The notion that certain genres of music may be linked to societal problems has been a topic of debate for ages. Studies and surveys have been centered on the matter and various groups and people have spoken out against rap and rock music, in particular. Advocates of the music have defended it as a mode of expression and form of storytelling; a depiction of the artists’ lives.
Rap and rock music’s lyrics, in addition to their music videos, are a main point of debate — many claim they promote violence and other undesirable behaviors and attitudes.
Rap has come under scrutiny for lyrics that have been described as overly violent, misogynistic, and homophobic. Life After Death, the third best-selling rap album of all time, and last album of deceased rapper Notorious B.I.G. illustrates such behaviors and attitudes. Its Grammy-nominated single “Hypnotize” contains the following lyrics:
Them niggas ride dicks, Frank White push the sticks
on the Lexus, LX, four and a half
Bulletproof glass tints if I want some ass
Gonna blast squeeze first ask questions last
That’s how most of these so-called gangsters pass
At last, a nigga rappin ’bout blunts and broads
Tits and bras, ménage à trois, sex in expensive cars
I still leave you on the pavement
Condo paid for, no car payment
At my arraignment, note for the plantiff
Your daughter’s tied up in a Brooklyn basement
Face it, not guilty
Such lyrics have pushed people like politician and activist C. Delores Tucker to dedicate their lives to getting them removed from the air. Tucker created petitions, picketed stores that sold such music, and bought stock in music companies so she could protest at meetings. Tucker said of rap lyrics, “You can’t listen to all that language and filth without it affecting you.”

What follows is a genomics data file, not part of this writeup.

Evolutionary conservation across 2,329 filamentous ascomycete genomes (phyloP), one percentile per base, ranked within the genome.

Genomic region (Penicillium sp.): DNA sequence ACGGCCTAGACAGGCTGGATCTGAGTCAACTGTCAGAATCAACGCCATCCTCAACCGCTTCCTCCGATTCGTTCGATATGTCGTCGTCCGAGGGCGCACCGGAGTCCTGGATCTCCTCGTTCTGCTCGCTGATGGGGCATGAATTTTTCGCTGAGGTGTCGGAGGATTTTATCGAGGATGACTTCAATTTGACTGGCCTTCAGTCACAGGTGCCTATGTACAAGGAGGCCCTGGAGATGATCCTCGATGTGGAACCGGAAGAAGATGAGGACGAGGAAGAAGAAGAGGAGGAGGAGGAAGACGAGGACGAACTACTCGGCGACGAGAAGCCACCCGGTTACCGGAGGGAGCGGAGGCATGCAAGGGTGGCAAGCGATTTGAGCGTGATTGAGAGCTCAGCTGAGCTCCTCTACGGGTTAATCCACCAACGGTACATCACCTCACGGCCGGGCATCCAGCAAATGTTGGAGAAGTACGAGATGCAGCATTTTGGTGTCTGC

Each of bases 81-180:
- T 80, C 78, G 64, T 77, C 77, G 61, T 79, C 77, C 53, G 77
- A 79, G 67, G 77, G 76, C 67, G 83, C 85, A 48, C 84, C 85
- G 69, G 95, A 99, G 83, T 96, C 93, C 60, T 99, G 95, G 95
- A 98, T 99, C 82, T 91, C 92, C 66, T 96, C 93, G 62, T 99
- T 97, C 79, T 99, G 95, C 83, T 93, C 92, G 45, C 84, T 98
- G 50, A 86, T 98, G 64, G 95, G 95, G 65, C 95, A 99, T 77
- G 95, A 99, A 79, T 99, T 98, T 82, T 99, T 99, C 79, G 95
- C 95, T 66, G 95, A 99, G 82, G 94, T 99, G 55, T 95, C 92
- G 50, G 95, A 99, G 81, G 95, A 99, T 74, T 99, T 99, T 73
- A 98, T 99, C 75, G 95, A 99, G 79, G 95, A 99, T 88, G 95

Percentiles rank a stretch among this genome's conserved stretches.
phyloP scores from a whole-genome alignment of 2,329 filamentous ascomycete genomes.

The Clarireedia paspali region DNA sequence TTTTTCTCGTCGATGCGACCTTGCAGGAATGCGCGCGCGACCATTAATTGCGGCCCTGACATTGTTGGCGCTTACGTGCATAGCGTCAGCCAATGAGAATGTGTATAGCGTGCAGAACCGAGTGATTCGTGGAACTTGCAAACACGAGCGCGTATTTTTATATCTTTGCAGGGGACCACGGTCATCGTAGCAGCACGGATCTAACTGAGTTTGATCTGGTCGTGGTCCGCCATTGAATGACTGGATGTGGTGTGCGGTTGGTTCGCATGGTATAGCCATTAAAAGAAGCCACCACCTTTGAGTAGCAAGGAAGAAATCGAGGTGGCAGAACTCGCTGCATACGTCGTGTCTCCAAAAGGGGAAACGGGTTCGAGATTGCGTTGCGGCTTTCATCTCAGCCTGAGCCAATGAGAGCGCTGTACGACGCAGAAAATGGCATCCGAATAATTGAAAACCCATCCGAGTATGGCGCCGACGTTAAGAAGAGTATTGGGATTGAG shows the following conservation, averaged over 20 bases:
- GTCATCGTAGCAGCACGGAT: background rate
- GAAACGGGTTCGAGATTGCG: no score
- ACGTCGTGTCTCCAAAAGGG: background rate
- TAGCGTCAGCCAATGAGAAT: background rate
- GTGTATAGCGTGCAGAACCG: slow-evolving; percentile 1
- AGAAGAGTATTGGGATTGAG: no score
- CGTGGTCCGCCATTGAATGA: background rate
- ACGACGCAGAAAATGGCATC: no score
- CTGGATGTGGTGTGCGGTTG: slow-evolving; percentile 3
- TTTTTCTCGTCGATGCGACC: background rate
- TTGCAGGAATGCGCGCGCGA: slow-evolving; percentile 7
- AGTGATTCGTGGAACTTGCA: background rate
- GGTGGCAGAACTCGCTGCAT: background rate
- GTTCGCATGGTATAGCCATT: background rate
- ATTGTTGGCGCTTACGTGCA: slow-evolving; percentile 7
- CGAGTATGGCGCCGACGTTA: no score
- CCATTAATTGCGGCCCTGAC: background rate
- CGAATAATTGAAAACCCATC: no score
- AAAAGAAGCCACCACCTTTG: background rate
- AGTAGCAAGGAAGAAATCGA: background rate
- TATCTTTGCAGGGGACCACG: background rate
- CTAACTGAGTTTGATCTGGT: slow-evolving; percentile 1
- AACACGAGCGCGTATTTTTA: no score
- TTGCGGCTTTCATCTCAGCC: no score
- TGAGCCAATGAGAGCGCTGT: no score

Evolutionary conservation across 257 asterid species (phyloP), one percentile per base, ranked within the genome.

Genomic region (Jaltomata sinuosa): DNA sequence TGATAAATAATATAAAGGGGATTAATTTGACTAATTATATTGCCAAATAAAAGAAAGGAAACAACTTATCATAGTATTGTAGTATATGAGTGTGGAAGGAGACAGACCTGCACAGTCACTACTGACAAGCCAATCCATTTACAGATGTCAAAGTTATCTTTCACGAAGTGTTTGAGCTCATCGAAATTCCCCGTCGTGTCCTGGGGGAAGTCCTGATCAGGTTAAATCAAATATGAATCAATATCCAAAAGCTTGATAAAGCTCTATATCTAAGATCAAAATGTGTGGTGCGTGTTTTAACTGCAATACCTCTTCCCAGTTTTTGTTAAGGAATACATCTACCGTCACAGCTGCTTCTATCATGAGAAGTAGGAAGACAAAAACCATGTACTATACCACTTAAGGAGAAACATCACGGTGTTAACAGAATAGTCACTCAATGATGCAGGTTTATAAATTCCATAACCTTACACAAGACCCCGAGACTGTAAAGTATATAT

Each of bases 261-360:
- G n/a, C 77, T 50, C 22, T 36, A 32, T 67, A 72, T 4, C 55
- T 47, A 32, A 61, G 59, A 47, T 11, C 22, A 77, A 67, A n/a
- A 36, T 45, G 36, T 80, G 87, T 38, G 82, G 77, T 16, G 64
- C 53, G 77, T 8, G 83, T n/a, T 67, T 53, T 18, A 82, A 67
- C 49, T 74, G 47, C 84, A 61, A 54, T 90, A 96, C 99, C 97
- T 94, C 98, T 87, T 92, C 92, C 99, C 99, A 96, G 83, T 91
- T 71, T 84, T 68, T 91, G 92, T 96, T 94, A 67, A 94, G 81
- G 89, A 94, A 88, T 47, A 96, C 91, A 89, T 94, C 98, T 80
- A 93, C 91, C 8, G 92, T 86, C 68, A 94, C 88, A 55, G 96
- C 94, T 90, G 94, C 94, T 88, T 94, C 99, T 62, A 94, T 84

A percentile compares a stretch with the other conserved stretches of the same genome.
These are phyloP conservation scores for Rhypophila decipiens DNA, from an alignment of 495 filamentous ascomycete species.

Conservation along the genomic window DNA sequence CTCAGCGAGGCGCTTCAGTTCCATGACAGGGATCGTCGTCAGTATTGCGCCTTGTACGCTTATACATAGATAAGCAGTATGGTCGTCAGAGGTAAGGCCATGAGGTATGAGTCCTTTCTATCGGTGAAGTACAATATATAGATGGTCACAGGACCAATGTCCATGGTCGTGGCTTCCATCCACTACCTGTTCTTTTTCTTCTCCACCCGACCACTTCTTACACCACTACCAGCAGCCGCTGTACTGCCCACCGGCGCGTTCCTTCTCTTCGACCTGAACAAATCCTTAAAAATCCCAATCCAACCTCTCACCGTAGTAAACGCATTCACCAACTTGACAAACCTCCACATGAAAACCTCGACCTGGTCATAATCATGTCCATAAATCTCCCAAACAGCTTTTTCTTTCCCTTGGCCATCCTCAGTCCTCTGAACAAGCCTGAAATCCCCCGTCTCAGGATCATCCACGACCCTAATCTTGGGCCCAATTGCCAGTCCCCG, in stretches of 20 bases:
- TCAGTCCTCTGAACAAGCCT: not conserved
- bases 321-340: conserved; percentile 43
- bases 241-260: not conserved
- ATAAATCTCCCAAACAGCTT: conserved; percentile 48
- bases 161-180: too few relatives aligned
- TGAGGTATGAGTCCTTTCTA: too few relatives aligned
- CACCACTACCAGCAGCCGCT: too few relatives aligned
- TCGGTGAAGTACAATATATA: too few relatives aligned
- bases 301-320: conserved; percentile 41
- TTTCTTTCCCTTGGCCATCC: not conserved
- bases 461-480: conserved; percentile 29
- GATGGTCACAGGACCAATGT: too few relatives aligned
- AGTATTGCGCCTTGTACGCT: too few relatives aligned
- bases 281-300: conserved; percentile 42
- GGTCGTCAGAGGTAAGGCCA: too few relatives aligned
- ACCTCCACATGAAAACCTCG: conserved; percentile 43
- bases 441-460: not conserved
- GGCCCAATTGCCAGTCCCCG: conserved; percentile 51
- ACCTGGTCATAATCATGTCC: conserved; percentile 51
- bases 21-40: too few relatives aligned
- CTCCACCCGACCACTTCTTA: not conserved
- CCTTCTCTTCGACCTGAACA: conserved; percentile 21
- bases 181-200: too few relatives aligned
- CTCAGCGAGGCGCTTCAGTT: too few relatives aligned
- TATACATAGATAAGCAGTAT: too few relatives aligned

Heavy metal has been the most criticized of the subgenres of rock music. It is said to glorify everything from killing, to suicide, to satanism. Judas Priest, an English heavy metal band, was sued in the early 1990s as the cause of one suicide and one attempted suicide. Two families of teenagers who shot themselves after listening to the Judas Priest song “Better By You, Better Than Me” claimed that subliminal messages in the lyrics influenced them to create a suicide pact. The actual lyrics include:
Tell her now I got to go
Guess you’ll have to tell her how I tried
To speak up thoughts I’ve held so inside
Out in the streets and down the shore
Tell her the world’s not much living for
It’s better by you better than me
Guess I’ll have to change my way of living
Don’t wanna really know the way I feel
Guess I’ll learn to fight and kill
They’ll find my blood upon her windowsill
It’s better by you better than me
The suit was eventually dismissed, but the case lives on as an example of the influence of music on behavior.
The case against rap and rock music wouldn’t be complete without a few studies, and in fact, some connections to violent behavior have been found.
A study done in the early ’90s, when “gangsta rap” was at its peak, showed that black males who were exposed to violent rap music videos showed a greater acceptance of violence in general, and violence toward women, as compared to those who hadn’t seen such videos.
Psychologist Hannelore Wass, who specializes in death and dying, surveyed teenagers on their music habits. She found that while 17 percent of them listened to heavy metal music, 40 percent of those with criminal records listened to heavy metal rock music on a regular basis. On top of this, half of the teenagers interviewed agreed that the lyrics of these songs could push an already depressed person to harm themselves.
Hip-hop pioneer and entrepreneur Russell Simmons claims that gangsta rap “teach[es] listeners something about the lives of the people who create them and remind them that these people exist.” He contends that music is a reflection of the real lives of people and gangsta rap especially gives a voice to those that usually wouldn’t have one.
What do you think? Do you listen to rap or rock music? Do you think they add to violence in society? Could music artists use their public platform to promote more constructive behaviors?